This is also a great way to share knowledge and learn something new. Pair programming or being two team members working on the same task is not possible if you cannot give any input to one another. Which is another great reason to aim for having cross-functional teams.
In a cross functional team people have multiple skills but are not meant to have all
Planning is also tough for teams that are not cross functional. "Our Database engineer is on vacation so we cannot do anything database wise" - leaving our backend developer with a lot of mocking to do towards the database. Pretending what he will get when his colleague gets back. There will also be a lot of "handing over" of tasks. You cannot start frontend development before you have a design. So you have a lot of dependencies in your team.
You may also end up assigning stories to developers during planning. You need to check that everyone has "enough" to do in the coming sprint. Since you cannot pick naturally from the top of the sprint backlog as most tasks are not "for you". Basically you end up micromanaging the team which can block the flow when someone with an important task calls in sick - no one else will his/her tasks up.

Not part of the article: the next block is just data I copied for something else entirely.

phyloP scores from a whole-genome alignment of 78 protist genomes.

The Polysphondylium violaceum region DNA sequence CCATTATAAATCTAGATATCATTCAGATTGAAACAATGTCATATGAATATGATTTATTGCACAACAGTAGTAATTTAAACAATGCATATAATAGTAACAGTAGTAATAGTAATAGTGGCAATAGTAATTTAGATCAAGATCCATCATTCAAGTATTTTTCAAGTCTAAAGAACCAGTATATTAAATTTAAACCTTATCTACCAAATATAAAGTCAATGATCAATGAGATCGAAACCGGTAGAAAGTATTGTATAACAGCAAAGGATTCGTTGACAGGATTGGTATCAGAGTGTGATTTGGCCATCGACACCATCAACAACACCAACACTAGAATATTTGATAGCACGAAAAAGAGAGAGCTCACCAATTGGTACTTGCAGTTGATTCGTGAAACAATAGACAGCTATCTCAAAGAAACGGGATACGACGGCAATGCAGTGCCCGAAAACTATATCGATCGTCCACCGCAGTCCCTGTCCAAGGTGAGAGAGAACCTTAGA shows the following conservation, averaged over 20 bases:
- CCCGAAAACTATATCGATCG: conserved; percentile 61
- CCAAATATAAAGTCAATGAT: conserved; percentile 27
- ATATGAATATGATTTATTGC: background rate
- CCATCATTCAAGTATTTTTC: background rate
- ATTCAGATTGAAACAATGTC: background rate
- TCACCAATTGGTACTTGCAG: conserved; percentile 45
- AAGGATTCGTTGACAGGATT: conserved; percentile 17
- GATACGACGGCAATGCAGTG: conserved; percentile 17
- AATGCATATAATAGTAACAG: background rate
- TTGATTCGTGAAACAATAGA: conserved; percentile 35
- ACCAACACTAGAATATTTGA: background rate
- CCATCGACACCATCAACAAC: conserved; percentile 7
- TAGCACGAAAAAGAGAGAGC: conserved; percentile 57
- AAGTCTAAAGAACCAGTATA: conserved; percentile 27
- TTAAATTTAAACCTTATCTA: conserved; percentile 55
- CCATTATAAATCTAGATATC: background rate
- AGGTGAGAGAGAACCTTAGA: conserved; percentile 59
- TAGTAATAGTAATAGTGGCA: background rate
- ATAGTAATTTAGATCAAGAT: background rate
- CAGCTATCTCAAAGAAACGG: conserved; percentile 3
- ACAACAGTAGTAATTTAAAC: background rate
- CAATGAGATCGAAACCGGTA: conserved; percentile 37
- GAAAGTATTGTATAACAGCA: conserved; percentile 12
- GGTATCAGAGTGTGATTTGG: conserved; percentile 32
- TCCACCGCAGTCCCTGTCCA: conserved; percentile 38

Estimation and refinement is also easier if your team is cross functional. People may feel that they have to estimate something they have no idea about if they are not cross functional.
6 - Not following up on retrospective items
I was first thinking about naming this item "Not having retrospectives". You of course have to do retrospectives in order to not follow up on your retrospective items. I have never been on a scrum team where retrospectives were not held - so it was not that relevant. I believe that retrospectives are one of the most important aspects of scrum. It is An iterative improvement of the process.
I have even seen a retrospective item that was that "we need to start following up on retrospective items"... this was neglected as well
Back on topic on "Not following up on retrospective items". I have seen this many times. I have even seen a retrospective item that was that "we need to start following up on retrospective items"... this was neglected as well. It is not that people do not wish to follow up on these items, it is just not part of the "sprint backlog" and often is not visible. So what do we need to do? well make action items visible! Perhaps iterate over who has an action item after some of your daily scrums - perhaps Tuesdays and Thursdays or whatever works for you. I do not think that you should view these everyday as it may take up valuable time. The scrum master should be on top of this and make sure that actions on retrospective items are followed up on.